What next for Libya?
Despite the scenes of jubilation in Tripoli, there are more questions than answers about the next er
If reports are to be believed, the end of Muammar Gaddafi's 41 year rule of Libya is nigh, as rebels storm the heart of Tripoli. Such is the pace of events that it is impossible to know whether the regime will fall quickly, or whether the battle for Tripoli will be on-going for several days. Either way, it is difficult to see how even Gaddafi will retain his grasp on power for much longer.
Attention is now turning to what the next era will bring, and there are far more questions than answers. As we have seen in Afghanistan and Iraq, regime change is not an end in itself, and can lead either to deadlock, or to more extreme forces seizing the moment. While both Saddam Hussein and the Taliban were unpopular regimes, this did not mean that there was an opposition with the widespread support to replace them. In Iraq, the widescale purging of anyone liked to Saddam's Ba'ath party created a power vaccuum. The existing tension within the Libyan rebel ranks, between life-long opponents of Gaddafi and those who have recently defected, could foreshadow a similar disaster.
Currently, the Benghazi-based National Transitional Council (NTC) is recognised by 32 countries, including Britain, as the official government of Libya. This body will be tasked with bringing order to the post-war chaos. However, it is deeply divided, and remains without a cabinet. The last one was sacked by chairman Mustafa Abdul Jalil on 8 August, accusing it of failing to investigate the July murder of rebel military commander Abdul Fatah Younis. Questions remain over the role of Jalil's government in the murder, although Islamist forces have also come under suspicion.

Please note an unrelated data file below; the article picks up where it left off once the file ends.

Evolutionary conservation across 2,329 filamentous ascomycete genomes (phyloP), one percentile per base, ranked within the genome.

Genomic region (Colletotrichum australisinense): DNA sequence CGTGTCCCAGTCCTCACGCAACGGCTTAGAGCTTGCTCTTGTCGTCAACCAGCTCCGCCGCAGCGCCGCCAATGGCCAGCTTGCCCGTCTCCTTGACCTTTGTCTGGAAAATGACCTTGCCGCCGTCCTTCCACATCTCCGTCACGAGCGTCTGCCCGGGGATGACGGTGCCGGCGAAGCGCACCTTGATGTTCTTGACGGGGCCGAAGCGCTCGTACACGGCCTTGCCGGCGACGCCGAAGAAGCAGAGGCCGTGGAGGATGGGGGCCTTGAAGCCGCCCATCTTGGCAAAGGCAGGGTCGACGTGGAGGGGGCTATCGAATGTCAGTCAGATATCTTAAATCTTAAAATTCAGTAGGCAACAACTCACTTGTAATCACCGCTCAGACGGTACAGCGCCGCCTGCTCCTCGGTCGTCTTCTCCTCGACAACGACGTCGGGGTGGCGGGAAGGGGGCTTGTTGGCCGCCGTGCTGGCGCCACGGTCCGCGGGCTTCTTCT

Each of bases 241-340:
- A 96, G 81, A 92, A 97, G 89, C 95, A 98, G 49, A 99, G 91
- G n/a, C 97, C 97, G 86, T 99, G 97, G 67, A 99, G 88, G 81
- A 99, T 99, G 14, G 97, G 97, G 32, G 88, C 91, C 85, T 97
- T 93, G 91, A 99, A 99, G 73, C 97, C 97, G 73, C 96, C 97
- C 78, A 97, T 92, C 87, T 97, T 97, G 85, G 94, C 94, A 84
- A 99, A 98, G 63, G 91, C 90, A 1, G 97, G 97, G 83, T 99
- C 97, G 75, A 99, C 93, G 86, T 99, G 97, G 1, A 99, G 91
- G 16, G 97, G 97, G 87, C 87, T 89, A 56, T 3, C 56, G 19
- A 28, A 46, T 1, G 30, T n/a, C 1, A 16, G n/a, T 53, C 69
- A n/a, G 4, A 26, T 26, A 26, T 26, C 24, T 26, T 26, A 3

According to reports, the NTC is too faction-riven to agree on who should form a new executive, which does not bode well before it has even taken power.
In today's Independent, Patrick Cockburn reports on the divisions amongst the rebel forces:
It is an extraordinary situation. The Transitional National Council (TNC) in Benghazi is now recognised by more than 30 foreign governments, including the US and Britain, as the government of Libya. But it is by no means clear that it is recognised as such by the rebel militiamen who are in the process of seizing the capital. The rebel fighters in Misrata, who fought so long to defend their city, say privately that they have no intention of obeying orders from the TNC. Their intransigence may not last but it is one sign that the insurgents are deeply divided.
A crucial difference to Iraq is that there are no US or Nato forces on the ground. It remains to be seen what role the west will play in the formation of a new government, but given the disastrous legacy of Iraq and Afghanistan, the indications are that Nato countries will encourage the Arab League and the African Union to take the lead. The neighbouring states have a clear interest in the country's stability.
Jalil, a former minister who resigned when violence was used against protesters in February, is still viewed with suspicion by many who do not want to retain any ties at all to the Gaddafi regime. At this stage, it is difficult to see how Jalil will manage to persuade different rebel factions to co-operate, incorporate existing state structures, and control the Islamist element, given that he has so far been unable to unite his own council.